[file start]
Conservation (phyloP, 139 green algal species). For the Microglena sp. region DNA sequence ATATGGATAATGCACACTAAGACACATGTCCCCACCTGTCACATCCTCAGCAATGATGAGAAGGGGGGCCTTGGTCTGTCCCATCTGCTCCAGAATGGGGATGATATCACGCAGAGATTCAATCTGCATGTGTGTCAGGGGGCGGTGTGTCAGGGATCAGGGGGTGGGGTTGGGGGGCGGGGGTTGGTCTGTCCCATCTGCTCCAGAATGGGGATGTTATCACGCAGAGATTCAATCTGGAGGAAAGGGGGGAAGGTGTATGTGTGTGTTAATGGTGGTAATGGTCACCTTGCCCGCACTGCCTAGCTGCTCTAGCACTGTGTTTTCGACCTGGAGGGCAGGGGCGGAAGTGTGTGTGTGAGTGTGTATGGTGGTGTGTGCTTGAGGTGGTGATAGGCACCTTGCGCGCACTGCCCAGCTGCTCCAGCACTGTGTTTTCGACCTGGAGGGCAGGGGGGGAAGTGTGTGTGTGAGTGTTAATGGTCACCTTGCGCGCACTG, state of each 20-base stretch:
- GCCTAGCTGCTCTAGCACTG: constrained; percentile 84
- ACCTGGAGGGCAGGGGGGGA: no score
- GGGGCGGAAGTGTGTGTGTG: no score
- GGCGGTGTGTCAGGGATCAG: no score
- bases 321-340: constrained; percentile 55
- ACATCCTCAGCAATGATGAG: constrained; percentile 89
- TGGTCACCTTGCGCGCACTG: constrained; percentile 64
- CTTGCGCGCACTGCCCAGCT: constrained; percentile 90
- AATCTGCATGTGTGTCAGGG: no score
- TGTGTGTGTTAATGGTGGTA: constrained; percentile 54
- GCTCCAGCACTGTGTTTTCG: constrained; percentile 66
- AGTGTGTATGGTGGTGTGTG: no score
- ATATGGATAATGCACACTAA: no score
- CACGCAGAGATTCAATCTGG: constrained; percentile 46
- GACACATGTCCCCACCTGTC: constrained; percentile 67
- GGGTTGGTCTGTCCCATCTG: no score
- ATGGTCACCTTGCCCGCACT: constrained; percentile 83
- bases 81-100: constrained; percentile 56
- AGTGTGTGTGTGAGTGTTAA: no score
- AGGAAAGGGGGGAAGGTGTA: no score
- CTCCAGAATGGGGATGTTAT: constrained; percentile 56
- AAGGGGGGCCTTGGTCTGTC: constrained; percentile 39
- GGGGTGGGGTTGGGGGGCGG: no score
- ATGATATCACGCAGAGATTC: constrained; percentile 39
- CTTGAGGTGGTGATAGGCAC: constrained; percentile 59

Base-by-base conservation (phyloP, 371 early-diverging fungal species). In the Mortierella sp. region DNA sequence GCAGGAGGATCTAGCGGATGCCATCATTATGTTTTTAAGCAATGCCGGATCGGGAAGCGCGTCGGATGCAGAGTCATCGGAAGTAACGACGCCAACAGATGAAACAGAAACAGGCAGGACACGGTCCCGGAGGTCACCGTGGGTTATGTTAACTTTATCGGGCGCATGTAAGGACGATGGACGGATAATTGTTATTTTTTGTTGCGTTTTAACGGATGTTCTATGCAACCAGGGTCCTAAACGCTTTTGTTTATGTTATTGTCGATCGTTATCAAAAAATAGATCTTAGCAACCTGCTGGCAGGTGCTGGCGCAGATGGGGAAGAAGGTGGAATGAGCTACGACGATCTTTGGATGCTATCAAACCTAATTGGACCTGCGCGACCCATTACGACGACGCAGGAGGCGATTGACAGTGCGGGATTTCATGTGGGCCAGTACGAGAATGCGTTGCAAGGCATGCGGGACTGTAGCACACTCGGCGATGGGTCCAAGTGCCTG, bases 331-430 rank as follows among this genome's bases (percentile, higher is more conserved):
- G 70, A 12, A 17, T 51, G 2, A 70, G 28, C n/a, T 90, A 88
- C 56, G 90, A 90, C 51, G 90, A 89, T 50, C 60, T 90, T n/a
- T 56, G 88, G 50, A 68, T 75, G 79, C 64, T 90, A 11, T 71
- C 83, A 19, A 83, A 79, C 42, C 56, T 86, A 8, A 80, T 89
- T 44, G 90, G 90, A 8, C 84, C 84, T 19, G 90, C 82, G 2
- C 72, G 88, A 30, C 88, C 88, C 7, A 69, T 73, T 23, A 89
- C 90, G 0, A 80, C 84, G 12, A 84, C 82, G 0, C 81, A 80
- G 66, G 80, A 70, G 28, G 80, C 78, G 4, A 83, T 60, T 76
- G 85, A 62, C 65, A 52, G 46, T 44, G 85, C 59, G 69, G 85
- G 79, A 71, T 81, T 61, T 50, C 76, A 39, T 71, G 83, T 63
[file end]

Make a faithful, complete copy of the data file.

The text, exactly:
Conservation (phyloP, 139 green algal species). For the Microglena sp. region DNA sequence ATATGGATAATGCACACTAAGACACATGTCCCCACCTGTCACATCCTCAGCAATGATGAGAAGGGGGGCCTTGGTCTGTCCCATCTGCTCCAGAATGGGGATGATATCACGCAGAGATTCAATCTGCATGTGTGTCAGGGGGCGGTGTGTCAGGGATCAGGGGGTGGGGTTGGGGGGCGGGGGTTGGTCTGTCCCATCTGCTCCAGAATGGGGATGTTATCACGCAGAGATTCAATCTGGAGGAAAGGGGGGAAGGTGTATGTGTGTGTTAATGGTGGTAATGGTCACCTTGCCCGCACTGCCTAGCTGCTCTAGCACTGTGTTTTCGACCTGGAGGGCAGGGGCGGAAGTGTGTGTGTGAGTGTGTATGGTGGTGTGTGCTTGAGGTGGTGATAGGCACCTTGCGCGCACTGCCCAGCTGCTCCAGCACTGTGTTTTCGACCTGGAGGGCAGGGGGGGAAGTGTGTGTGTGAGTGTTAATGGTCACCTTGCGCGCACTG, state of each 20-base stretch:
- GCCTAGCTGCTCTAGCACTG: constrained; percentile 84
- ACCTGGAGGGCAGGGGGGGA: no score
- GGGGCGGAAGTGTGTGTGTG: no score
- GGCGGTGTGTCAGGGATCAG: no score
- bases 321-340: constrained; percentile 55
- ACATCCTCAGCAATGATGAG: constrained; percentile 89
- TGGTCACCTTGCGCGCACTG: constrained; percentile 64
- CTTGCGCGCACTGCCCAGCT: constrained; percentile 90
- AATCTGCATGTGTGTCAGGG: no score
- TGTGTGTGTTAATGGTGGTA: constrained; percentile 54
- GCTCCAGCACTGTGTTTTCG: constrained; percentile 66
- AGTGTGTATGGTGGTGTGTG: no score
- ATATGGATAATGCACACTAA: no score
- CACGCAGAGATTCAATCTGG: constrained; percentile 46
- GACACATGTCCCCACCTGTC: constrained; percentile 67
- GGGTTGGTCTGTCCCATCTG: no score
- ATGGTCACCTTGCCCGCACT: constrained; percentile 83
- bases 81-100: constrained; percentile 56
- AGTGTGTGTGTGAGTGTTAA: no score
- AGGAAAGGGGGGAAGGTGTA: no score
- CTCCAGAATGGGGATGTTAT: constrained; percentile 56
- AAGGGGGGCCTTGGTCTGTC: constrained; percentile 39
- GGGGTGGGGTTGGGGGGCGG: no score
- ATGATATCACGCAGAGATTC: constrained; percentile 39
- CTTGAGGTGGTGATAGGCAC: constrained; percentile 59

Base-by-base conservation (phyloP, 371 early-diverging fungal species). In the Mortierella sp. region DNA sequence GCAGGAGGATCTAGCGGATGCCATCATTATGTTTTTAAGCAATGCCGGATCGGGAAGCGCGTCGGATGCAGAGTCATCGGAAGTAACGACGCCAACAGATGAAACAGAAACAGGCAGGACACGGTCCCGGAGGTCACCGTGGGTTATGTTAACTTTATCGGGCGCATGTAAGGACGATGGACGGATAATTGTTATTTTTTGTTGCGTTTTAACGGATGTTCTATGCAACCAGGGTCCTAAACGCTTTTGTTTATGTTATTGTCGATCGTTATCAAAAAATAGATCTTAGCAACCTGCTGGCAGGTGCTGGCGCAGATGGGGAAGAAGGTGGAATGAGCTACGACGATCTTTGGATGCTATCAAACCTAATTGGACCTGCGCGACCCATTACGACGACGCAGGAGGCGATTGACAGTGCGGGATTTCATGTGGGCCAGTACGAGAATGCGTTGCAAGGCATGCGGGACTGTAGCACACTCGGCGATGGGTCCAAGTGCCTG, bases 331-430 rank as follows among this genome's bases (percentile, higher is more conserved):
- G 70, A 12, A 17, T 51, G 2, A 70, G 28, C n/a, T 90, A 88
- C 56, G 90, A 90, C 51, G 90, A 89, T 50, C 60, T 90, T n/a
- T 56, G 88, G 50, A 68, T 75, G 79, C 64, T 90, A 11, T 71
- C 83, A 19, A 83, A 79, C 42, C 56, T 86, A 8, A 80, T 89
- T 44, G 90, G 90, A 8, C 84, C 84, T 19, G 90, C 82, G 2
- C 72, G 88, A 30, C 88, C 88, C 7, A 69, T 73, T 23, A 89
- C 90, G 0, A 80, C 84, G 12, A 84, C 82, G 0, C 81, A 80
- G 66, G 80, A 70, G 28, G 80, C 78, G 4, A 83, T 60, T 76
- G 85, A 62, C 65, A 52, G 46, T 44, G 85, C 59, G 69, G 85
- G 79, A 71, T 81, T 61, T 50, C 76, A 39, T 71, G 83, T 63